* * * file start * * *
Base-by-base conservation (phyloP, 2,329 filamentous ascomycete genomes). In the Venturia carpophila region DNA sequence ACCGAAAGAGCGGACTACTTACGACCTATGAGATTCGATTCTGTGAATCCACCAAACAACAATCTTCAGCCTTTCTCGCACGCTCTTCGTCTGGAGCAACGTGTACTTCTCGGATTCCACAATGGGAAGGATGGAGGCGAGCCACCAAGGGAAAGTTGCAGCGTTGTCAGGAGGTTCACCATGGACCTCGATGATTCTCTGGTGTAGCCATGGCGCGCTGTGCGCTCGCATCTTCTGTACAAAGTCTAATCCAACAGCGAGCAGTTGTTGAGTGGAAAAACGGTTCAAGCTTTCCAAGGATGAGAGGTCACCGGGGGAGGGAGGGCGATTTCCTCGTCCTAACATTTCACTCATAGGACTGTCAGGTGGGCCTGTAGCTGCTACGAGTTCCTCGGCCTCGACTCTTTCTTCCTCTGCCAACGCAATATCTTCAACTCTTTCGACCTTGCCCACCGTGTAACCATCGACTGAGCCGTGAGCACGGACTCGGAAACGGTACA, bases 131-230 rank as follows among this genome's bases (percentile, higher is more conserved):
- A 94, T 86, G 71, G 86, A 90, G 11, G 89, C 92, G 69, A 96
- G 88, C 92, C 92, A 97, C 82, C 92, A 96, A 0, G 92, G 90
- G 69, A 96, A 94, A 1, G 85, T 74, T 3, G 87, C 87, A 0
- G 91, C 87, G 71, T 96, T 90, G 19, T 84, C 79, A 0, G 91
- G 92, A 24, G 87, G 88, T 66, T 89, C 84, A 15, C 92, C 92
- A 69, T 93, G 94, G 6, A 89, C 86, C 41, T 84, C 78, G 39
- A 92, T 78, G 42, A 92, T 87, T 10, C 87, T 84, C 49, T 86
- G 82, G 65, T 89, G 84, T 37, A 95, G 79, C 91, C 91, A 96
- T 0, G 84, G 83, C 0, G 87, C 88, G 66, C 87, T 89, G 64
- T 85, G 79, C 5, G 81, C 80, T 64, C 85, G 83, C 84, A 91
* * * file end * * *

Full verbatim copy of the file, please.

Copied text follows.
Base-by-base conservation (phyloP, 2,329 filamentous ascomycete genomes). In the Venturia carpophila region DNA sequence ACCGAAAGAGCGGACTACTTACGACCTATGAGATTCGATTCTGTGAATCCACCAAACAACAATCTTCAGCCTTTCTCGCACGCTCTTCGTCTGGAGCAACGTGTACTTCTCGGATTCCACAATGGGAAGGATGGAGGCGAGCCACCAAGGGAAAGTTGCAGCGTTGTCAGGAGGTTCACCATGGACCTCGATGATTCTCTGGTGTAGCCATGGCGCGCTGTGCGCTCGCATCTTCTGTACAAAGTCTAATCCAACAGCGAGCAGTTGTTGAGTGGAAAAACGGTTCAAGCTTTCCAAGGATGAGAGGTCACCGGGGGAGGGAGGGCGATTTCCTCGTCCTAACATTTCACTCATAGGACTGTCAGGTGGGCCTGTAGCTGCTACGAGTTCCTCGGCCTCGACTCTTTCTTCCTCTGCCAACGCAATATCTTCAACTCTTTCGACCTTGCCCACCGTGTAACCATCGACTGAGCCGTGAGCACGGACTCGGAAACGGTACA, bases 131-230 rank as follows among this genome's bases (percentile, higher is more conserved):
- A 94, T 86, G 71, G 86, A 90, G 11, G 89, C 92, G 69, A 96
- G 88, C 92, C 92, A 97, C 82, C 92, A 96, A 0, G 92, G 90
- G 69, A 96, A 94, A 1, G 85, T 74, T 3, G 87, C 87, A 0
- G 91, C 87, G 71, T 96, T 90, G 19, T 84, C 79, A 0, G 91
- G 92, A 24, G 87, G 88, T 66, T 89, C 84, A 15, C 92, C 92
- A 69, T 93, G 94, G 6, A 89, C 86, C 41, T 84, C 78, G 39
- A 92, T 78, G 42, A 92, T 87, T 10, C 87, T 84, C 49, T 86
- G 82, G 65, T 89, G 84, T 37, A 95, G 79, C 91, C 91, A 96
- T 0, G 84, G 83, C 0, G 87, C 88, G 66, C 87, T 89, G 64
- T 85, G 79, C 5, G 81, C 80, T 64, C 85, G 83, C 84, A 91